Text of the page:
What Happens to a Debt after Death?
Many people die with debts. This shouldn’t be too surprising. If a person uses a credit card, then they probably will carry a balance when they die. There may be other loans, like personal loans or car loans. And many people need medical care to treat an end-of-life illness or injury. You can expect the hospital to send bills and expect payment.
What happens to these loans when the debtor dies? Many people who ask this question are family members who are afraid that they will be responsible for the debt. The good news is that you probably won’t be. Instead, the estate should pay all debts.
When Might a Family Member Be Responsible?
There is one situation where you could be on the hook for a debt—you have a joint debt with the person who died. Essentially, your name is on the loan document, so it is every bit as much your debt as it was the person who died. For example, if you have a joint credit card with your spouse, you will be responsible for the debts after death.
The Estate Pays the Deceased Person’s Debts
If the debt was only in the deceased person’s name, then the debt belongs to his or her estate. The estate will need to pay the debt as part of probate.
Each person who dies has an estate that consists of the assets and property they owned when they died. These assets will be used to pay any of their debts. The estate’s personal representative will need to publish a notice to creditors in the newspaper, explaining that the decedent has passed. All creditors will need to make a claim on the estate within a certain amount of time so that they can get paid. If they miss the deadline, they are usually out of luck.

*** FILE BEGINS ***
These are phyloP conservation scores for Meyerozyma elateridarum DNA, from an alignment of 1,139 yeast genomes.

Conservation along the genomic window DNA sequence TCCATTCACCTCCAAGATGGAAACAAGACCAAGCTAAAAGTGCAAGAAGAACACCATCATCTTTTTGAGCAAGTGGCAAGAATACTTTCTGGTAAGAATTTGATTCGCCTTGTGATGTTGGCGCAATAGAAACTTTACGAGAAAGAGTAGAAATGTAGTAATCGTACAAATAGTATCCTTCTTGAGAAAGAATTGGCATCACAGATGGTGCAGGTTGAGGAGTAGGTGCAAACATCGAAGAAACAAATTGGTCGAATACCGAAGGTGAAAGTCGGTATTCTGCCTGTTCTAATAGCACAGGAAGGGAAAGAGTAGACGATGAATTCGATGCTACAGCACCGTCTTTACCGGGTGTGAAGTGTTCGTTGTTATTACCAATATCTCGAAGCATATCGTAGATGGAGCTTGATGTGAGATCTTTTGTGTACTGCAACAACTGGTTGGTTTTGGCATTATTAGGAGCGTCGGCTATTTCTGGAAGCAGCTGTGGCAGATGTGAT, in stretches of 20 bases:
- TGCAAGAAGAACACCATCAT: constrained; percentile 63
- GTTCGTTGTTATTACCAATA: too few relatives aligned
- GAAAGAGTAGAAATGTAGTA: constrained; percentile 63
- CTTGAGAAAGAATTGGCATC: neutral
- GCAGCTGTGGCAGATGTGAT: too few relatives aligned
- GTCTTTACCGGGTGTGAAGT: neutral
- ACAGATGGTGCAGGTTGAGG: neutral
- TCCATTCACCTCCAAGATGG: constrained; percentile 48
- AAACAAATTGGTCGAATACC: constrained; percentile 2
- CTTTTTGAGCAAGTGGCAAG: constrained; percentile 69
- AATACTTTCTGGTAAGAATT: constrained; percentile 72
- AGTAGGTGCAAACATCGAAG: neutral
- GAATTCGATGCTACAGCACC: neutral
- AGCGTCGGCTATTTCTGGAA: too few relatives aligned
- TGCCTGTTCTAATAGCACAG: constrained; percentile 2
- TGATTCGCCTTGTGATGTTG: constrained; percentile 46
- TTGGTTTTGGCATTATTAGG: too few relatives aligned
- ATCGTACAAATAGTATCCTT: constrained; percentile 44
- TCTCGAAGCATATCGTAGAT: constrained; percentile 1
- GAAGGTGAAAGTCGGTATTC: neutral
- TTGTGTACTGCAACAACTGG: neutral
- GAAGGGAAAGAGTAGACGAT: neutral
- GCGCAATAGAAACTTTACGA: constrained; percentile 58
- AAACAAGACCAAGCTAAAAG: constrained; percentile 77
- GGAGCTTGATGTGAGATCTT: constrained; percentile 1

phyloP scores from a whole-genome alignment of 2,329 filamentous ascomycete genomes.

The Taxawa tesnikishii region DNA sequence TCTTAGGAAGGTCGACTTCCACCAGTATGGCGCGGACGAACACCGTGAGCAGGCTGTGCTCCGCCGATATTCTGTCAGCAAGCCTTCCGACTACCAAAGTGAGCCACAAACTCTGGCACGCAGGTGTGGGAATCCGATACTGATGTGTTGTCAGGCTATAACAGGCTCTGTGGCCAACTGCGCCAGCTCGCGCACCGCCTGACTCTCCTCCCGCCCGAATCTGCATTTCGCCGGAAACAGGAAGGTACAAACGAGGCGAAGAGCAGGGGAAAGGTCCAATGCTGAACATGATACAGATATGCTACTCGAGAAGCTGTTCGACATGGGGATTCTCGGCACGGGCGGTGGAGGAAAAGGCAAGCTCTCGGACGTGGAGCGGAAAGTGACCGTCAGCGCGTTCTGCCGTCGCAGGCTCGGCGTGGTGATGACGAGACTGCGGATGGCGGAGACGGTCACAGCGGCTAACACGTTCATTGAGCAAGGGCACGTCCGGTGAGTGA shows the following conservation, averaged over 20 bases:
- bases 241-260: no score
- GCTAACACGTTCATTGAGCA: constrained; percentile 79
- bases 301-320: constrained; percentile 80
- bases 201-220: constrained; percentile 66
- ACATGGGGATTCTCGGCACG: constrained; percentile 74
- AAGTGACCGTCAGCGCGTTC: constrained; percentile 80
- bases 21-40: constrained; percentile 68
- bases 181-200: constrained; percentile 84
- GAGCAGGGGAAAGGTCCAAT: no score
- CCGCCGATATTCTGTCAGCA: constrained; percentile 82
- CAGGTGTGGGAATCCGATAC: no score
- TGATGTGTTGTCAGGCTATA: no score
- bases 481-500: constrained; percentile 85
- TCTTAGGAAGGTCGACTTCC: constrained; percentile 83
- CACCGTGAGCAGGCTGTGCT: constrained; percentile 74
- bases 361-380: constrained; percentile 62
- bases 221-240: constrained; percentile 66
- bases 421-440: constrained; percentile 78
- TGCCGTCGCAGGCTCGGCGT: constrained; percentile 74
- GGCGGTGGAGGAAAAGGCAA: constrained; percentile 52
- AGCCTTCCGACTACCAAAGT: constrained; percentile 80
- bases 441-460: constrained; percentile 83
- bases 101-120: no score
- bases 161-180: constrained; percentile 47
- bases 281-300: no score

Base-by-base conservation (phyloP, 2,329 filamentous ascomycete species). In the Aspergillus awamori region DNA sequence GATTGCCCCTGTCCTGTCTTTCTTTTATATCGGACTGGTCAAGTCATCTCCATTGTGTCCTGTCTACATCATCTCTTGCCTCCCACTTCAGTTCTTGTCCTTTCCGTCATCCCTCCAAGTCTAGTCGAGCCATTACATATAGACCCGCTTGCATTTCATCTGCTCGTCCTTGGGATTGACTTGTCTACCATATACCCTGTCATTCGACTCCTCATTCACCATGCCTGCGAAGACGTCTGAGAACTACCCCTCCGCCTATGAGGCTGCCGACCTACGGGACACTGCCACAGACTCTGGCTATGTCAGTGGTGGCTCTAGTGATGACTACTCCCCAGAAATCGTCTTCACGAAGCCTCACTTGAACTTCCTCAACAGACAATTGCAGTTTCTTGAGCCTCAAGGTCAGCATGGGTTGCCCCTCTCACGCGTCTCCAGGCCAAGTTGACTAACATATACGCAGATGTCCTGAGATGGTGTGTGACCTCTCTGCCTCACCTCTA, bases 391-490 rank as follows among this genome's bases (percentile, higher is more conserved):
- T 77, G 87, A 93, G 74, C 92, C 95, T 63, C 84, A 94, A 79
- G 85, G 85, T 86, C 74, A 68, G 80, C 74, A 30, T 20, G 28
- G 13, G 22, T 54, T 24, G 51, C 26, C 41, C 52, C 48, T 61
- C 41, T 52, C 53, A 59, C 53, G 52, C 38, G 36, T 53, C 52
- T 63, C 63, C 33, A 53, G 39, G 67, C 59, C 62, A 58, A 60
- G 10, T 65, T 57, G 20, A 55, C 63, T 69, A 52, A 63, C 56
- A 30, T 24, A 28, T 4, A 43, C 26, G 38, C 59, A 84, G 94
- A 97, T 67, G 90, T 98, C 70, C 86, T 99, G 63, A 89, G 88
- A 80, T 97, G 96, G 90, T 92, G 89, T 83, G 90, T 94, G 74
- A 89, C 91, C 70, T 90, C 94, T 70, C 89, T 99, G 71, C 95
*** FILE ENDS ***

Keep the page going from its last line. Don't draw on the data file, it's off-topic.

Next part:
Here is an example: Frank dies with $750 on a credit card and another $1,250 on a personal loan, so the estate needs to pay $2,000. If the estate has $2,000 in cash, then the personal representative can use that money to pay the debt.
However, if the estate doesn’t have enough cash to cover debts, then the personal representative will have to sell assets to raise the money. This step is rife with complications. What assets should the representative sell? Remember, people are expecting to inherit property, and selling something could anger the beneficiary who anticipated receiving the gift.
As a personal representative, you can’t exhibit favoritism of some beneficiaries over others, so you should meet with an experienced attorney to help you decide which assets to sell.
Speak with a Probate Lawyer at Millhorn Elder Law Planning Group in The Villages
Paying debts is a key part of every probate proceeding. If you are serving as a personal representative and have questions, please reach out to an experienced attorney today.
At the Millhorn Elder Law Planning Group in the Villages, our estate planning attorneys have helped many people with probate and estate administration. You can reach us by calling 800-743-9732 today. We offer a free and confidential consultation.